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Evolution and Population Structure of Salmonella enterica Serovar Newport

Abstract : Salmonellosis caused by Salmonella enterica serovar Newport is a major global public health concern, particularly because S. Newport isolates that are resistant to multiple drugs (MDR), including third-generation cephalosporins (MDR-AmpC phenotype), have been commonly isolated from food animals. We analyzed 384 S. Newport isolates from various sources by a multilocus sequence typing (MLST) scheme to study the evolution and population structure of the serovar. These were compared to the population structure of S. enterica serovars Enteritidis, Kentucky, Paratyphi B, and Typhimurium. Our S. Newport collection fell into three lineages, Newport-I, Newport-II, and Newport-III, each of which contained multiple sequence types (STs). Newport-I has only a few STs, unlike Newport-II or Newport-III, and has possibly emerged recently. Newport-I is more prevalent among humans in Europe than in North America, whereas Newport-II is preferentially associated with animals. Two STs of Newport-II encompassed all MDR-AmpC isolates, suggesting recent global spread after the acquisition of the bla CMY-2 gene. In contrast, most Newport-III isolates were from humans in North America and were pansusceptible to antibiotics. Newport was intermediate in population structure to the other serovars, which varied from a single monophyletic lineage in S. Enteritidis or S. Typhimurium to four discrete lineages within S. Paratyphi B. Both mutation and homologous recombination are responsible for diversification within each of these lineages, but the relative frequencies differed with the lineage. We conclude that serovars of S. enterica provide a variety of different population structures. Salmonellosis is a major global cause of diarrheal and extraintestinal disease in humans and animals (66). Salmonella enterica subspecies enterica (referred to herein as S. enterica) has been subdivided serologically into Ͼ1,500 se-rovars (35), but we focus on S. enterica serovar Newport (S. Newport) here because over the last decade it has been a very common cause of human salmonellosis in both the United States and Europe (13, 16, 27). Furthermore, mul-tidrug-resistant S. Newport isolates that are also resistant to extended-spectrum cephalosporins (MDR-AmpC) have now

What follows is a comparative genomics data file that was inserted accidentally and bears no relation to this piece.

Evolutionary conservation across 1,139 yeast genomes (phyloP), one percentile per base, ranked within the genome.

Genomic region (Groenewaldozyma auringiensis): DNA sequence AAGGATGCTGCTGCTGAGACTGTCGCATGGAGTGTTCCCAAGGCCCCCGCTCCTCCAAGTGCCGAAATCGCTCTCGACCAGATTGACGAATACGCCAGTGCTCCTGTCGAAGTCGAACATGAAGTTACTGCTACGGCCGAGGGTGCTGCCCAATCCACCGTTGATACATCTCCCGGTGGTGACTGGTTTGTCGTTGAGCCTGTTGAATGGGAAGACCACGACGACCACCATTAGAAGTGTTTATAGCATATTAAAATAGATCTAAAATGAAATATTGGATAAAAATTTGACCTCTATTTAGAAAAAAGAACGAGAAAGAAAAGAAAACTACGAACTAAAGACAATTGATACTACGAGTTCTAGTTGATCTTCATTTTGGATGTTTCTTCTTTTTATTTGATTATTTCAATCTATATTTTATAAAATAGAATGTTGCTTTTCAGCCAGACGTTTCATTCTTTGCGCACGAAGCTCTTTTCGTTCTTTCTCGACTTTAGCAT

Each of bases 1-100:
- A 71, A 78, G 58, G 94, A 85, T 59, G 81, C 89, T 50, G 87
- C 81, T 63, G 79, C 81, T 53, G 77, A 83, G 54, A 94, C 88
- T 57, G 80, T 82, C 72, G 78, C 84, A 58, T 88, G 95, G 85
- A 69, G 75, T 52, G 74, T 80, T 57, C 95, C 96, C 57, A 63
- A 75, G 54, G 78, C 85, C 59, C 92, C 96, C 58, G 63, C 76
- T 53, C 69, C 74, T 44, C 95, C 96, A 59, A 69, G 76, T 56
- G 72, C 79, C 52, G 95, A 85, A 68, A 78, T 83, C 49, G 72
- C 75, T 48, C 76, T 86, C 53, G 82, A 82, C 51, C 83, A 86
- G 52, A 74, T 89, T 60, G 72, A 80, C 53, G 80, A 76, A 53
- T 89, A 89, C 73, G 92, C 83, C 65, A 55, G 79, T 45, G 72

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Vartul Sangal, Heather Harbottle, Camila J Mazzoni, Reiner Helmuth, Beatriz Guerra, et al.. Evolution and Population Structure of Salmonella enterica Serovar Newport. The Journal of applied bacteriology, Blackwell Science Ltd., 2010, 192 (24), pp.6465-75. ⟨10.1128/JB.00969-10⟩. ⟨pasteur-01133818⟩

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